Rather a mundane piece, boring in fact.One important point: you will often fail to ask for help because you don't know what you don't know.Sometimes in medicine you'll be like the guy who "not only don' know nothin' - he don' even suspec' nothin' "
As a Registered Nurse for 43 years and still practicing I think you will never stop learning and you will always have to ask for help at times. Practice as a team always and life will be good. And one more thing, always be open to teach others along the way what you have learned.
I wish the best of luck to your young patients, sounds like they need it.Let this be a lesson to all you parents out there---pick an older doctor for your baby.
Thank you old doctor. And when a newer, more advanced procedure goes unused on one of your critical patients thanks in part to your plaque coated synapses, you'll say what? "Oh well, they sould have gotten a younger doctor"?I truth, all hospital settings offer a team approach to both your care and your baby's. That team includes professionals in all age groups. To imply otherwise is disingenouous of willisn at best. At worst it is a self serving lie to drag business into an old and failing OB-GYN practice. Ladies and gentlemen, place your bets. Carefully.
Thank you Dr. Weir, I do not know you personally but I appreciate all the effort you have put forth to become and practice as a physician. I could not imagine the joy and grief that comes with treating patients. It takes a very special person to decide to be a doctor and follow through with it. If writing helps you cope with all the emotions that you experience in being a doctor, then by all means write away. You are only human, perhaps more educated than most, but that doesn't increase your chances at super human powers. Everyone makes mistakes, however doctors where medicine and patients are concerned are expected to be perfect. I could not personally handle that type of pressure, so I appreciate all the doctors that can. Admitting you need help, is a character strength in my opinion. I would much rather a doctor say to me, I am unsure of this particular problem so let's consult a specialist or someone else in that area, than to be arrogant and choose a wrong/harmful solution.
Other than the rude comments, which aren't worth a response, there is one question raised by several people that might warrant a response. Why would a doctor write a book? Be a doctor or be a writer. (That reminds me of the cartoon that should Dickens with his publisher who said, "Mr Dickens you have to make up your mind. It can't be both the best of times and the worst of times.") People in many professions have found that writing about their experiences is first of all a way to understand them and move on and, sometimes, second of all a way to share something of value with others. Some of those books, like Jonathan Kozol's "Death at an Early Age" help change the world and we would have been poorer if Kozol had chosen to be only a teacher and not a writer as well. Dr. Weir has chosen to be both a pediatrician and a writer. She is working in one of the hospitals where she did her residency, which would seem to indicate that the doctors there see her as a valued colleague.
The sad truth is doctors in training have to spend many, many hours in the hospital to be exposed to and learn how to manage the huge amount of pathology out there before they are released into the world and have direct responsibility for keeping these patients alive. And when you get to that real world, especially if you are a specialist who has no choice but to take hospital night and weekend call, you can't say "I've worked my 18 hours, I get to go home now." You can work all day, all night, and all the next day too, because there is nobody else to take up the slack. I have to agree with a previous comment that if she spent more time studying, and less time expressing her angst on paper, she would be a better physician.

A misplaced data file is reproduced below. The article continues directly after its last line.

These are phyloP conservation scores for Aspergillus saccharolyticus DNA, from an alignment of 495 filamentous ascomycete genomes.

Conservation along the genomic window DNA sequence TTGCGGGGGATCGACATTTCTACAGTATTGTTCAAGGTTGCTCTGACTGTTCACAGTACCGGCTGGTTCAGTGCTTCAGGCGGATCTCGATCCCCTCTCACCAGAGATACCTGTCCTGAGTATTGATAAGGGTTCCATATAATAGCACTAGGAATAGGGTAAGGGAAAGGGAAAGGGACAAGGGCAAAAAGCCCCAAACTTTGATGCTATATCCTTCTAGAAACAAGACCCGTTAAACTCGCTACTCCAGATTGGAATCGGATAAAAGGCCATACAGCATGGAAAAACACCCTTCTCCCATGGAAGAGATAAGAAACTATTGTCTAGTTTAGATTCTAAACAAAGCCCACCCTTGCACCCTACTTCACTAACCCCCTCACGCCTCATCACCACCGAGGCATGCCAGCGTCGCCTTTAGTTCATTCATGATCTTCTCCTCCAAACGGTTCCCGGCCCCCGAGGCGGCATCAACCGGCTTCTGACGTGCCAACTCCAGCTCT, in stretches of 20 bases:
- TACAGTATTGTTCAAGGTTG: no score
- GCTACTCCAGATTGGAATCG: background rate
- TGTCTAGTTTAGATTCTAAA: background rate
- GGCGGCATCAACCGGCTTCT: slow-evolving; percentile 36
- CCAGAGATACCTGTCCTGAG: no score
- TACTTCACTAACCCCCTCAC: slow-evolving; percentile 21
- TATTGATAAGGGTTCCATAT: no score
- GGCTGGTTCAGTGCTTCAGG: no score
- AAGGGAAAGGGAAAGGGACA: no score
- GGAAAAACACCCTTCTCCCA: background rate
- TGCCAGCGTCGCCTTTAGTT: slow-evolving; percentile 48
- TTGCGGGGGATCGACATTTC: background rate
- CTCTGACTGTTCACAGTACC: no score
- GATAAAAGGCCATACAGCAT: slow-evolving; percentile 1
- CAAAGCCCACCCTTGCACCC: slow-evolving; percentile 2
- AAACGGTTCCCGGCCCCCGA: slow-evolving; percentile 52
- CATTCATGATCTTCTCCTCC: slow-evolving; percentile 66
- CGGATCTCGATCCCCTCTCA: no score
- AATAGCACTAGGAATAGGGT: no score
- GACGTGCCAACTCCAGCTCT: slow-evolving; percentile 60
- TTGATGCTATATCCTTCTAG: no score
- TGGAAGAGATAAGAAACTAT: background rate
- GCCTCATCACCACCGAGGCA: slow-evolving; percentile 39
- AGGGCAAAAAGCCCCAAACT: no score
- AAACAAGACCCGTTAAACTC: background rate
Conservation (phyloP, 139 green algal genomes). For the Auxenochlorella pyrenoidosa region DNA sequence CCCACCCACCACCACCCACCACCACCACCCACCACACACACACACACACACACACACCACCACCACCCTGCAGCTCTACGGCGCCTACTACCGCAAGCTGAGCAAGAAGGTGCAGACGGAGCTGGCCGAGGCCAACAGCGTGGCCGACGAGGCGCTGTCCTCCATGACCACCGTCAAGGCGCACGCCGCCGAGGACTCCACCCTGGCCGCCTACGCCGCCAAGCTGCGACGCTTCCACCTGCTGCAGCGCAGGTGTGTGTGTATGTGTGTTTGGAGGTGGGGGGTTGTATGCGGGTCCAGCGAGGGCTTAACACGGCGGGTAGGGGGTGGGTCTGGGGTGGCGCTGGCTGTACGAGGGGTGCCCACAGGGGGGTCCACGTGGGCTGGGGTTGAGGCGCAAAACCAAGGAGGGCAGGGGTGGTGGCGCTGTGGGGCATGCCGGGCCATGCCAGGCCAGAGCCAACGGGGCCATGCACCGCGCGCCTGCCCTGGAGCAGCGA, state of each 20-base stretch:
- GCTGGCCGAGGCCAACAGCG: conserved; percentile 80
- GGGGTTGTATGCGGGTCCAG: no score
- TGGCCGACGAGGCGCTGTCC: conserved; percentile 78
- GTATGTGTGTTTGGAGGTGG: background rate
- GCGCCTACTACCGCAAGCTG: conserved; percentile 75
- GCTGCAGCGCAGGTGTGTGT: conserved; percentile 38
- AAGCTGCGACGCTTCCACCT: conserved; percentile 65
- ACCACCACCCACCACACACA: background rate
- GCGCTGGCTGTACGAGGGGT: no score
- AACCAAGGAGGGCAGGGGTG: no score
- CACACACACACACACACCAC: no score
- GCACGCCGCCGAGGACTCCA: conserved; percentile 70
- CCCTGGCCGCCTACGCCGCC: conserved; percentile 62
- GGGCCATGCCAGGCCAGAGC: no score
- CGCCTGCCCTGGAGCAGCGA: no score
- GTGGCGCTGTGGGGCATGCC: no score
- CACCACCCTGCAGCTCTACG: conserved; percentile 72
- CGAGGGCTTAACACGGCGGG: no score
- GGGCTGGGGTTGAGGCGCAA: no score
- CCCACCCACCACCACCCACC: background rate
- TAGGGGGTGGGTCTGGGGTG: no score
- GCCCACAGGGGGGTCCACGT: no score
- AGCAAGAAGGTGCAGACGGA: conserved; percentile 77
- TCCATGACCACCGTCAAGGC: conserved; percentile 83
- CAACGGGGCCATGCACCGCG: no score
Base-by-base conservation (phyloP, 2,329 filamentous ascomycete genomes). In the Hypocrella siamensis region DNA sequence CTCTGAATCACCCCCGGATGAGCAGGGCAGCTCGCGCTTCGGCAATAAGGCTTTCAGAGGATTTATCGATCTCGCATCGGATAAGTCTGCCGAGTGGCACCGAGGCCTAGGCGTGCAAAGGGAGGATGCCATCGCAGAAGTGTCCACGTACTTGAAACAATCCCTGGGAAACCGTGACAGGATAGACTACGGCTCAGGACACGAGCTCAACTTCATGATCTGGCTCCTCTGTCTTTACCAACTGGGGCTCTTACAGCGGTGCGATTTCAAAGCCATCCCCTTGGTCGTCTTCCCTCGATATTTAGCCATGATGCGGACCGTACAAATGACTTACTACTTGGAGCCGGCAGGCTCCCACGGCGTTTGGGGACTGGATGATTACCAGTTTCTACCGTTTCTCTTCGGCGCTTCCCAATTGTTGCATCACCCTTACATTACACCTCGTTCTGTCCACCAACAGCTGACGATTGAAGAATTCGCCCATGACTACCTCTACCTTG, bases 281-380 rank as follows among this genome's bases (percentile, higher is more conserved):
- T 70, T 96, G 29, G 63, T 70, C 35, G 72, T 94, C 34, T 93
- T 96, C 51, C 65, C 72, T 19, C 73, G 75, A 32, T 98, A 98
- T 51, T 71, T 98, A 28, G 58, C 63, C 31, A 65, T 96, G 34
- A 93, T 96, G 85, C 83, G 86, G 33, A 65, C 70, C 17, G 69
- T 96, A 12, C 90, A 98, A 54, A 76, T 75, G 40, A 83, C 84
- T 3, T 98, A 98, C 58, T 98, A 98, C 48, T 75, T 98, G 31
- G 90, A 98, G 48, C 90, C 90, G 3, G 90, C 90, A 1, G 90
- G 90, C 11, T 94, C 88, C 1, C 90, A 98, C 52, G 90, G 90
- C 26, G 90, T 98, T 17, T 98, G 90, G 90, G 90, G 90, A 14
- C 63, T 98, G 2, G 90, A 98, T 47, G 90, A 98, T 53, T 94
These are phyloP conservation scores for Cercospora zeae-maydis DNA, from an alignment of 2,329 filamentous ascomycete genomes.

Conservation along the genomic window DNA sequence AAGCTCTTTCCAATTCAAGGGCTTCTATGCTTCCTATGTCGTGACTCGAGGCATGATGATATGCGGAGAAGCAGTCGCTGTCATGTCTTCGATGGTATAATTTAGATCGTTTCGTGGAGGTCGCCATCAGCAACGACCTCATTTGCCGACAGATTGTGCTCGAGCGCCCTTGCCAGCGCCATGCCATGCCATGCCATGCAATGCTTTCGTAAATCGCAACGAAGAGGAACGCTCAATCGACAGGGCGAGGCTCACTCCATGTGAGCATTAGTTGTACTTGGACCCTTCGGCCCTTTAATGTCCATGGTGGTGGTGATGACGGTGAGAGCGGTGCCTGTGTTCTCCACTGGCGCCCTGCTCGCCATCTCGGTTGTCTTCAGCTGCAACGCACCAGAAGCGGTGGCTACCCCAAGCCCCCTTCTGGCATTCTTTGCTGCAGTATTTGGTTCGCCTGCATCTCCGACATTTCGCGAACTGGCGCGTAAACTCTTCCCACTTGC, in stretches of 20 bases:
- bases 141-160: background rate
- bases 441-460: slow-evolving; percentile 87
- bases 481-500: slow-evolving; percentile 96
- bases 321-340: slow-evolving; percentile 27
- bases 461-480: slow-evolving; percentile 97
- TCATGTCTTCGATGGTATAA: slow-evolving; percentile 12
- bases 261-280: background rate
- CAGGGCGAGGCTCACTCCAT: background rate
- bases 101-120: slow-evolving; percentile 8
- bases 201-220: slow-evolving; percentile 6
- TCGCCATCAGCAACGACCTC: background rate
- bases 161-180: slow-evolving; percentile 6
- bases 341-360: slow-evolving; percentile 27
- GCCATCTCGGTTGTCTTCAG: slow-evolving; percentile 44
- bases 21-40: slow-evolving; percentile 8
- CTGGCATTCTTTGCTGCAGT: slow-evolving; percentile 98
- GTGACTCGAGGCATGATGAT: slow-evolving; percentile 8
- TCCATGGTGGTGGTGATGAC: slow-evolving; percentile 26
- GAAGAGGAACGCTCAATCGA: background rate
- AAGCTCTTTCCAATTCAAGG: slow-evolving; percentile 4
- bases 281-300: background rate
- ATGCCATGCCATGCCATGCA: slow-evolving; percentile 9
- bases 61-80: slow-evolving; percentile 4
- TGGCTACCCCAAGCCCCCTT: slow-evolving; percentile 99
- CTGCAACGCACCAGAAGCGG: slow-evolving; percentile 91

What I do not get is how come you are writing this stuff as a resident? Every medical student pass through this phase but not resident... perhaps, you started the book as a medical student and just completed it... but if these were facts you learned as a resident, what did you learn as a medical student?I really wish you luck and you could further in medical areas with less "traumatic" experience and office like schedule if it is not too late... I am sure you know that...Well, good luck pal
I have worked in a pediatric ER for 14 years. We watch all resident DR's like hawks waiting for thair prey to screw up. They typically don't get the chance. The people working around them... RN, techs, attending physicians and so on don't let them....rest easy it's part of our job that is deligated to us by our attending physicians....the one with the years behind there belts.
You have worked in pediatric ER for 14 years yet can't spell delegated?
hey mail...she can't spell thair either , but you R N ASS
I don't agree with your high handed critique, Its better to ask for help rather than have the white coat attitude covering up lack of practical experience or expertise on how to perform a procedure but going ahead and making a fatal error .
I say bravo for Dr Weir .
It never ceases to amaze me how niave doctors are. The lessons she learned apply to every single person and every single field of endeavor. Knowing when to ask for help is basic for any profession and she should have learned that in college, I know that I did. Her comments about wishing she had a nine to five job where she could "check off things to do" show that she has as little knowledge of how the "real works" as she does about working as a medical professional. I didn't realize that the "God syndrome" took effect until you had actually practiced medicine for a while.